Paul ends his words to the church in Corinth by telling them to continue trusting in the Lord, “because you know that in the Lord your labour is not in vain.” By the grace of God and through the power of the Holy Spirit, we trust in the Lord through all our labours, even if it appears that we’re labouring towards failure and not towards success. Because we know that in our failures, God’s glory shines through most clearly, and we trust in that. Not in what makes us look good, but in what makes God look good. In God. Because our God is good––gracious, and merciful, promising new life to those who die, strengthening our faith, and bringing us “into the fellowship of God’s Son, Jesus Christ our Lord.” Thanks be to God. Amen.

January 8, 2017 - Baptized for the Wilderness

So today we celebrate the baptism of Jesus, and by extension our own baptism. In a nutshell, baptism is that act in which we pour water on someone’s head, in the name of the Father, the Son, and the Holy Spirit, and thus invite God to claim the baptized person as God’s own child, beloved, as Jesus is. Baptism is not our act, but God’s act. It is not even our decision, but the decision of the Holy Spirit moving within us, bringing us to want baptism, either for ourselves or for our children. And it is God who is the primary actor in baptism. Anyone can pour water on someone’s head, and anyone can say those words, (and by anyone, I truly mean anyone. Each of you here has the power and authority to baptize someone in an emergency, and it will be a valid baptism), and God will enter into that moment and make it holy. God will establish an unbreakable covenant with the one who is being baptized - that God will always and forever watch over the baptized, that God will always and forever love and forgive the baptized, and that God will always and forever consider the baptized to be God’s beloved child. Without question. Irrevocably. Done, and done. Above all else, our baptism is our assurance and our comfort that no matter what we do, and no matter what is done to us, we are God’s children, and brothers and sisters of Christ, brought into both his death and his resurrection, and we will be reunited with God in the end and with one another, come what may.

I could go on about the the benefits and blessings of baptism for hours, actually. But, as mature Christians––and I mean that in reference to you all having been in the church for so long, and not in reference to your age––as mature Christians, we cannot overlook that the baptism of our Lord, in the Gospel of Matthew at least, was immediately followed by his time in the wilderness. The very next verse says, “Then Jesus was led up by the Spirit into the wilderness to be tempted by the devil.” And if you’ll remember, he was first tempted to make himself bread, because he was dying of hunger, and then tempted to use his divine power to save his own life, and then tempted to worship the devil and rule the world. And Jesus refused all of these temptations with the reply that it is God who feeds us, God who saves us, and God who rules us. And the devil left.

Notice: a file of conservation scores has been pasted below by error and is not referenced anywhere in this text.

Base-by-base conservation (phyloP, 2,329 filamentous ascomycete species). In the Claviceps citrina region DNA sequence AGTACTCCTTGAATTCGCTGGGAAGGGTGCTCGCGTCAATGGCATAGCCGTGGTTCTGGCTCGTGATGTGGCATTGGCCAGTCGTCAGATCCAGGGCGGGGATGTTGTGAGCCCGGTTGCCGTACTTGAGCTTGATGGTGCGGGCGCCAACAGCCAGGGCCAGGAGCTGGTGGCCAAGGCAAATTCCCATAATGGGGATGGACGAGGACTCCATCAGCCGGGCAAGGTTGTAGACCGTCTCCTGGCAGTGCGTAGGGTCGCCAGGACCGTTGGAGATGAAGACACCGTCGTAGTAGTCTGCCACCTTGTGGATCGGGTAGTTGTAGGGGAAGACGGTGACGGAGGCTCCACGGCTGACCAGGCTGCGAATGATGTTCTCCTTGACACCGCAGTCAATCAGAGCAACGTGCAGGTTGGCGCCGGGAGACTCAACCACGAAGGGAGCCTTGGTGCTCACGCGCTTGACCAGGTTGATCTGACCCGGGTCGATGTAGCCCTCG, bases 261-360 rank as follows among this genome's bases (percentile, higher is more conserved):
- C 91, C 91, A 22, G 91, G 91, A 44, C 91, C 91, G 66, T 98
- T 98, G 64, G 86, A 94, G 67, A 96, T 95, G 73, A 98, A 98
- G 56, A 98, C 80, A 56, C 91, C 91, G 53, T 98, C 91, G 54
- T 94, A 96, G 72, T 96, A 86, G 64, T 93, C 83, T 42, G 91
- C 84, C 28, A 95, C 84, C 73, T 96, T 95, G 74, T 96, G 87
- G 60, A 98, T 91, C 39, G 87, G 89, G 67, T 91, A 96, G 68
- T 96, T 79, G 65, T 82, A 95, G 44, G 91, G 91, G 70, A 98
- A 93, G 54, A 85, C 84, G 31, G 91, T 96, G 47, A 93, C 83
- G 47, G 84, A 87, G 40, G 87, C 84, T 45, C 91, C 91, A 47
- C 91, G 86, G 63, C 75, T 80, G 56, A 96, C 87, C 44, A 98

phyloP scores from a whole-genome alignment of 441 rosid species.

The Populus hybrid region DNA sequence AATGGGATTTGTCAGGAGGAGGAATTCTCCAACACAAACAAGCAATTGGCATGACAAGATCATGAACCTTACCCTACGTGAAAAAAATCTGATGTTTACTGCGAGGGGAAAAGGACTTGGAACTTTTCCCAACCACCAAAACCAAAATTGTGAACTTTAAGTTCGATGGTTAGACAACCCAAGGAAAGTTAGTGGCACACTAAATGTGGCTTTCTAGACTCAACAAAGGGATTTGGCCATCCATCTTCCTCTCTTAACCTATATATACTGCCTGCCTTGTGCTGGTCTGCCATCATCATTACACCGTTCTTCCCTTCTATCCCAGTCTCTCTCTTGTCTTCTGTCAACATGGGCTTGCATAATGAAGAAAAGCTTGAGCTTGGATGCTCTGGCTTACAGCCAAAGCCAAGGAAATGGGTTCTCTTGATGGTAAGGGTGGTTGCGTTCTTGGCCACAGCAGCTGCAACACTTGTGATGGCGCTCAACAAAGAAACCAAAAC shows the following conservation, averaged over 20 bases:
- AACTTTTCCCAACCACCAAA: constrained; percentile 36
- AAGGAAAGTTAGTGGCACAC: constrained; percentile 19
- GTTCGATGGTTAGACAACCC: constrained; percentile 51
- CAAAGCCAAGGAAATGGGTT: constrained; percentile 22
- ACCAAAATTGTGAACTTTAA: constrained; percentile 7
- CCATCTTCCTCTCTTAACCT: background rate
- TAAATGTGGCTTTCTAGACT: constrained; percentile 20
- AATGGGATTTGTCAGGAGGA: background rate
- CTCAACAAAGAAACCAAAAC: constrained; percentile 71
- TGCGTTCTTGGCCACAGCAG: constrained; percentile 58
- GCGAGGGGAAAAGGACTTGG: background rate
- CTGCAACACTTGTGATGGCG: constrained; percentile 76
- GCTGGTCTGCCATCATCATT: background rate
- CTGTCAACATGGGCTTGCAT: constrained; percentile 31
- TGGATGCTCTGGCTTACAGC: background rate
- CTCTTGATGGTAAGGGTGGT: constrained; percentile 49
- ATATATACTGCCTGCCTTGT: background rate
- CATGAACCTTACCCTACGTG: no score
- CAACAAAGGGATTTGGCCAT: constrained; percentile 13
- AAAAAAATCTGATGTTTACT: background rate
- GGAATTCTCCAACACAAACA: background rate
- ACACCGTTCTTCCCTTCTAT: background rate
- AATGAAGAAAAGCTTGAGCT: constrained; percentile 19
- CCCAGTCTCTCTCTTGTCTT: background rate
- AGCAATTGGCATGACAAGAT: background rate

Now we don’t know what the connection is between baptism and these temptations in the wilderness - whether they are the result of being baptized, or whether everyone experiences them whether or not they’re baptized, but there is one. Baptism, and then the wilderness. We don’t know whether God sent Jesus, or whether God sends us into the wilderness, or we find our way there on our own, or the world just thrusts us there through random events. The Gospels themselves present different viewpoints, and theologians since then have argued strongly about which one it is. What we do know, though, is that baptism is, for Jesus and thus for us, both the entrance into the wilderness and our protection in that wilderness.

The wilderness is, of course, all of those times and places where we are tempted––with self-preservation. Where we are tempted to protect ourselves, to survive, to ensure that we make it through. Jesus was famished, and was tempted with bread. He was at the mercy of wild animals in the wilderness, and was tempted with power. He was a vulnerable human, and was tempted with the Devil’s power to be strong. We, too, are tempted with these things. We are tempted to put our own bodily survival ahead of others, we are tempted to use power and authority and influence to make things go our way. We are tempted to align ourselves with others who are more powerful, so they can protect us.
And, to be clear, these are not inherently bad things. Wanting to feed ourselves, and wanting to help others, and wanting to be protected, these are not bad. It’s just that self-preservation is not actually the goal of the Christian life. The goal of the Christian life is to follow God, which by extension means following Christ. The goal of the Christian life is to act so that God, not us, receives the glory for all the successes in our lives.